. Largemouth Bass Fishing in Small Lakes

Largemouth Bass Fishing in Small Lakes

When not fishing for Striped Bass, we often fish for Largemouth Bass in the many freshwater small lakes and ponds of Southern NJ. For fishing in small lakes you don't need a high powered bass boat, only a canoe or a kayak.

Large Mouth Bass

Largemouth Bass

Whereas, Striped Bass may be the most popular saltwater sportfish along the East Coast, the Largemouth Bass is the most popular freshwater fish.

Largemouth Bass are found in every state of the union except Alaska. They can be found in lakes both large and small. Within a few miles radius of Medford, NJ, there are numerous small lakes and ponds. Some of these are associated with farms or cranberry bogs, others result from seepage from underground springs. Most hold a decent population of largemouth bass, and usually sunfish.

 Small New Jersey Lake

Small NJ Lake

In some lakes and ponds you can fish from the shore, but with a canoe, or kayak, you can go back into coves and along tree and shrub lined banks, where the bass are stalking bait. They favor sunfish, minnows and worms but will eat most bugs, crawfish and even a baby duck.

Bob and his friend Nick both have canoes and we cartop these to nearby lakes and ponds and have a ball catching bass, mostly using artificial lures. We also often catch Pickerel in these same lakes.

 Bass Canoe

Bass Canoe
Link to larger image

Feeder Creek

Feeder Creek of a Lake

Practice Plug

Practice Plug

With a canoe you can quietly paddle to within easy casting range of where you think bass are holding. Such places include:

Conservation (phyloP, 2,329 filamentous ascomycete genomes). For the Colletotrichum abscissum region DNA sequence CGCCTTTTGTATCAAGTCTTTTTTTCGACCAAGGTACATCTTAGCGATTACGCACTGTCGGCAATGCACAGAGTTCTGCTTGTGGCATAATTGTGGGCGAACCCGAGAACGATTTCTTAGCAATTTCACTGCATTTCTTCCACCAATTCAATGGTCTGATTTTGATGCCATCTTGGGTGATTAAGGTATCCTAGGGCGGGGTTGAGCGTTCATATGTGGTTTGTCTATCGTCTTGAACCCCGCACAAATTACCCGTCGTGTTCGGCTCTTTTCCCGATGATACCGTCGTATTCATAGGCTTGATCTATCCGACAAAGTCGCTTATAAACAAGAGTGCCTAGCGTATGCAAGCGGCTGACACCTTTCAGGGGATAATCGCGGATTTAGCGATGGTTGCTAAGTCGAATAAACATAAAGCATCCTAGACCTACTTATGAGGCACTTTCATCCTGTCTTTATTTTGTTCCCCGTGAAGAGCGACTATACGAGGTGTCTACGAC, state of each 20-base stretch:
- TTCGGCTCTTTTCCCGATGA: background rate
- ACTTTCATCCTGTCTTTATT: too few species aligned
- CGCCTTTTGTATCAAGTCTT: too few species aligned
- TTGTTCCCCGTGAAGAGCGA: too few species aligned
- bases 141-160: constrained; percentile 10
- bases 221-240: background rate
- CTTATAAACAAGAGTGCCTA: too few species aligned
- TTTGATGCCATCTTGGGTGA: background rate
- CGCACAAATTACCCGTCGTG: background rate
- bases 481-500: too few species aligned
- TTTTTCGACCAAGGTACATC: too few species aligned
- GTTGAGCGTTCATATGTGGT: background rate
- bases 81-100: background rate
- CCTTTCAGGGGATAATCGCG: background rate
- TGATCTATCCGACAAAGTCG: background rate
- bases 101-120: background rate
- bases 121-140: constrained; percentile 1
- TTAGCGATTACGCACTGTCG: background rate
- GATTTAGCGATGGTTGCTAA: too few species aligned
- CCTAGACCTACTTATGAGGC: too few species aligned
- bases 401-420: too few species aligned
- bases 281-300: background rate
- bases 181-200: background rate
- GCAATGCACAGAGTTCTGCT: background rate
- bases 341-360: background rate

• Near stumps and sunken timber.
  • Near grass and weeds by the shore where baitfish and crawfish take cover, and where bass look for them.
  • Near floating weedbeds and near cattails and lily pads.
  • Near ledges where there is a sudden change of depth.

With a canoe you can also sometimes paddle up the feeder creeks of a lake.

Casting up close to stumps or lily pads requires some skill. You can develop this skill by practicing. On the land, cast a practice plug to a target, such as a bucket or a hula hoop.

I find that the most effective lure for catching bass is a purple soft plastic worm. A close second are Zoom Salty Super Fluke lures, mostly white ones.

Although I normally use a spinning rod for fishing for largemouth bass, I sometimes fish the soft plastic worm Texas Rigged on an offset worm hook, unweighted, using a fly rod. The bass can't resist a rubber worm as it gently drops down through the water undulating as it falls.

Nick's Bass

Bass caught in small NJ Lake

I've also had great success with Rapala minnow lures and with top water lures like Jitterbugs, Zara Spooks and Torpedo lures with propellers on them.

Nick caught, then released, the bass shown on the right in a small NJ lake using a Rapala Firetiger Floating Minnow lure.

Follow this link to see our favorite Largemouth Bass Fishing Lures, including how to use them.

Largemouth Bass do most of their feeding in the early morning and late afternoon or evening. Fish for them
then, if you can.

When fishing small lakes and ponds with a canoe or kayak we usually take our time and enjoy the scenery. Sometimes there are ducks and even swans to watch. We carefully release all the fish we catch.

Bass Kayak

Bass Kayak, photo by Douglas Rash

Bedding Bass

In the shallow lakes and ponds we fish, in the spring, we often see bass that are on their spawning beds. We leave them alone and don't disturb them. We want them to have a successful spawn that will result in numerous bass fingerlings, that will hopefully grow up, and that we can catch in future years.

Follow this link to see some interesting: Largemouth Bass Fishing Books.

Follow this link to see some useful: Tactics for Largemouth Bass Fishing.

Follow this link to see some of our favorite Largemouth Bass Fishing Lures,